When patients experience an extreme psychotic episode at Indonesia’s Yayasan Galuh rehabilitation centre for the mentally ill, staff members produce a four-metre python to shock the terrified prisoner into submission and conformity. It is not the only ‘treatment’ on offer at the centre – which is bordered and dissected by open sewers – that provides no discernible benefit to the patients’ states of mind. Herbal remedies, massage and prayer are also prescribed, although visits from psychiatrists are irregular at best.
A patient cowers in his cell at Yayasan Galuh rehabilitation centre. Conditions in mental institutions are often intolerable in Indonesia, a nation with an estimate of 19 to 27 million people with mental health problems but only 700 registered psychiatrists.
Such approaches and conditions are not confined to the Yayasan Galuh centre, located in Bekasi on the outskirts of Jakarta. They are, in fact, the norm. Some hospitals have one to two psychiatrists for 100-300 beds.
“I am not happy with the condition of our mental hospitals,” said Dr. Irmansyah, a senior psychiatrist at Marzoeki Mahdi Mental Hospital and the former director of mental health at Indonesia’s Ministry of Health. “The resources and facilities are not adequate. It is easy to find wards occupied by more than 40 patients… There are only one or two nurses working during the night shift and most of the nurses didn’t get enough, or any, formal training in mental health… Some hospitals only have one or two psychiatrists for 100-300 beds.”
Estimates for the number of Indonesians suffering from mental health problems range from 19 to 27 million people, with approximately one million of them afflicted by serious or psychotic mental illness. According to Dr Diah Setia Utami, the current director of mental health at Indonesia’s Ministry of Health, the country has just 51 mental hospitals. “Some of these old mental hospital buildings have wards similar to a prison,” she said.
Indeed, ‘prisoners’ may be a more accurate description of the majority of Indonesia’s mentally ill. Chaining them up, often inside tiny homemade cells just a couple of metres square, is common practice among Indonesian families and communities. These detainees, as well as the practice itself, are known as pasung, which translates roughly to ‘shackled’.
It is not uncommon for pasung to be chained up for decades by families and villagers who believe they have no alternative. Worse still, this is often a fair assumption. “In some regions treatment is delivered by GPs because there is no psychiatrist. The medication is very limited, as is [the possibility of] doing psychosocial interventions because of a serious human resources problem,” said Utami.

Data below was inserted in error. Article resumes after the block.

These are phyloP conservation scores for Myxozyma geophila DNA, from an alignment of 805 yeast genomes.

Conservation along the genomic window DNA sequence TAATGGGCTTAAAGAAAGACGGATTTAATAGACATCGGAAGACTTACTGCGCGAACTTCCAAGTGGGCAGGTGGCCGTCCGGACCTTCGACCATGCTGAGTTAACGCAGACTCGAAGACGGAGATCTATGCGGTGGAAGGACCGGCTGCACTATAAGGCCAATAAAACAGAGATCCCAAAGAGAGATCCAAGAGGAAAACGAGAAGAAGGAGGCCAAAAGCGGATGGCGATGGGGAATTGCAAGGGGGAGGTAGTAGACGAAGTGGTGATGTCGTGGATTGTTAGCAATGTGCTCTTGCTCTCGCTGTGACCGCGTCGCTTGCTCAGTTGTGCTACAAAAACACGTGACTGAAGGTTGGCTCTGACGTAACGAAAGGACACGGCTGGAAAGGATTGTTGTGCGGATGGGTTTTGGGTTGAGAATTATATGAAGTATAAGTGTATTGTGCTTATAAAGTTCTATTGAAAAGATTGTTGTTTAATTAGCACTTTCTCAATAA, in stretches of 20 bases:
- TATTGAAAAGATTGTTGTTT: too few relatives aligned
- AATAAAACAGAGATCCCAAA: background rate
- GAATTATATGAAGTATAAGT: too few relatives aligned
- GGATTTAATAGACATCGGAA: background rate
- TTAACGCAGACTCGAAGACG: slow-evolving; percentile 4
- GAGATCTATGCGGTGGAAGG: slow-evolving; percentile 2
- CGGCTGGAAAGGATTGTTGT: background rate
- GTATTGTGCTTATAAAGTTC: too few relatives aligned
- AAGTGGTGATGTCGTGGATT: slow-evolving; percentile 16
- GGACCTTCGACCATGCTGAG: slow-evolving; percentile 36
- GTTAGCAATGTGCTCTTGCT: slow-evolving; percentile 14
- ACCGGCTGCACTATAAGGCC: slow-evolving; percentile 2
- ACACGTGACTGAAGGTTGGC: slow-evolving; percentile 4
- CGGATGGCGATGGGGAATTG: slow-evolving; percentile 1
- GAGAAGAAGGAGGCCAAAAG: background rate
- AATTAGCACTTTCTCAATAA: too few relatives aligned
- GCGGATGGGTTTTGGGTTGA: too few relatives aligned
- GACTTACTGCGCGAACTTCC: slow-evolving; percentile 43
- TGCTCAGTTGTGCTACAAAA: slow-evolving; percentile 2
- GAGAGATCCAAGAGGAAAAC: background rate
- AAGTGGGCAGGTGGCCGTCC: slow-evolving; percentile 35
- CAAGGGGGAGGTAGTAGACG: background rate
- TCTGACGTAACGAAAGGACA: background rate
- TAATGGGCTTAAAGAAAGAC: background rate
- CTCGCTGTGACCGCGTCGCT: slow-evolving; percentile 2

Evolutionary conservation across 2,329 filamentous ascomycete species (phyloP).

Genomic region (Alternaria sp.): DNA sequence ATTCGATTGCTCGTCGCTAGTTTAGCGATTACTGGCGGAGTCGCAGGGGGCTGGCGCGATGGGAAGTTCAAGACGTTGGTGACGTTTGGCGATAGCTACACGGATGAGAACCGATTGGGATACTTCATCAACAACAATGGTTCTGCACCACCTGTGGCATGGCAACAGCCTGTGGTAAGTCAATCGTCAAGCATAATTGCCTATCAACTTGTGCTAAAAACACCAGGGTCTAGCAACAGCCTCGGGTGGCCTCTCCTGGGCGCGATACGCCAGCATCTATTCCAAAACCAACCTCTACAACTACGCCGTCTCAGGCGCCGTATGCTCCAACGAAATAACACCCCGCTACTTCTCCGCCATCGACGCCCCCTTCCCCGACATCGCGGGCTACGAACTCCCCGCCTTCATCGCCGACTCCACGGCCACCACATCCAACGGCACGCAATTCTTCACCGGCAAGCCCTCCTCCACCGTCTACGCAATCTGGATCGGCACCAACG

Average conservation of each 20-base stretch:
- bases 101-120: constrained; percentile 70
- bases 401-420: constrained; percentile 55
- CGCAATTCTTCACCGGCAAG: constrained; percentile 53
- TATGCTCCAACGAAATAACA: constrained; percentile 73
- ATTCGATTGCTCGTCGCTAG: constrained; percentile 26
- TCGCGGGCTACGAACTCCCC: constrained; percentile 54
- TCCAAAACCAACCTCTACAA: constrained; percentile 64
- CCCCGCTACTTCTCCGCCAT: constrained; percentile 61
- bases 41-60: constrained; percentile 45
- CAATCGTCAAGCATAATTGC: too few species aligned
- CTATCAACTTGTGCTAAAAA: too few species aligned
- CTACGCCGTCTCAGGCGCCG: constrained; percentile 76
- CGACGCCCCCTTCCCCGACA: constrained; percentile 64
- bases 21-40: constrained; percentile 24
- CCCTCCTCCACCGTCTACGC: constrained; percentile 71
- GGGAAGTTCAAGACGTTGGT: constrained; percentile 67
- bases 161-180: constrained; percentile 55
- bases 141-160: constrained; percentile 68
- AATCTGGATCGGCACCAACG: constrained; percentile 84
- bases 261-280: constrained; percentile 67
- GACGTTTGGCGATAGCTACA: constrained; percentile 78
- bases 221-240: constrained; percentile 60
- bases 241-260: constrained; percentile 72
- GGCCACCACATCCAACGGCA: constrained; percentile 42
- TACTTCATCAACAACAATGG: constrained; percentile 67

Pasung is also practiced by many of Indonesia’s mental hospitals, where the more raucous patients can be left for weeks or months bound to metal pipes or old bed frames.
“In general, mental health is given low priority. That is why the quality is hard to improve,” said Irmansyah. “Mental health is currently allocated less than 1% of our health budget. An increase up to 3-5% of our health budget is what I am dreaming of.”
This lack of funding leads to serious gaps in mental health education and awareness, especially for the Indonesian population at large, but also among those tasked with providing crucial public services.
“Most of them are hospitalised for much longer than they need… They are ignored by their family, and sometimes the patient has no family at all.”Dr. Irmansyah, psychiatrist at Marzoeki Mahdi Mental Hospital
“I have found homeless people [in mental hospitals] who have been referred by the local social service office, who actually don’t need hospitalisation,” said Irmansyah. “[Often they are suffering from] only minor psychological problems, or just a difficulty in communication, such as people who have lost their hearing.
“Most of them are hospitalised for much longer than they need… They are ignored by their family, and sometimes the patient has no family at all.”
An inmate ‘rests’ at Yayasan Gunung Putri hospital in Indonesia. With just 51 mental hospitals in the country, unprepared community health centres are often on the front line when treating the mentally unwell.
Dimitri Pilalis is a 25-year-old photographer who was born in Caxias do Sul, in southern Brazil. His first collection of pictures focused on the Amazon, but after visiting more than 25 countries across four continents, Dimitri’s subsequent works have tackled pressing social issues in locations across the globe.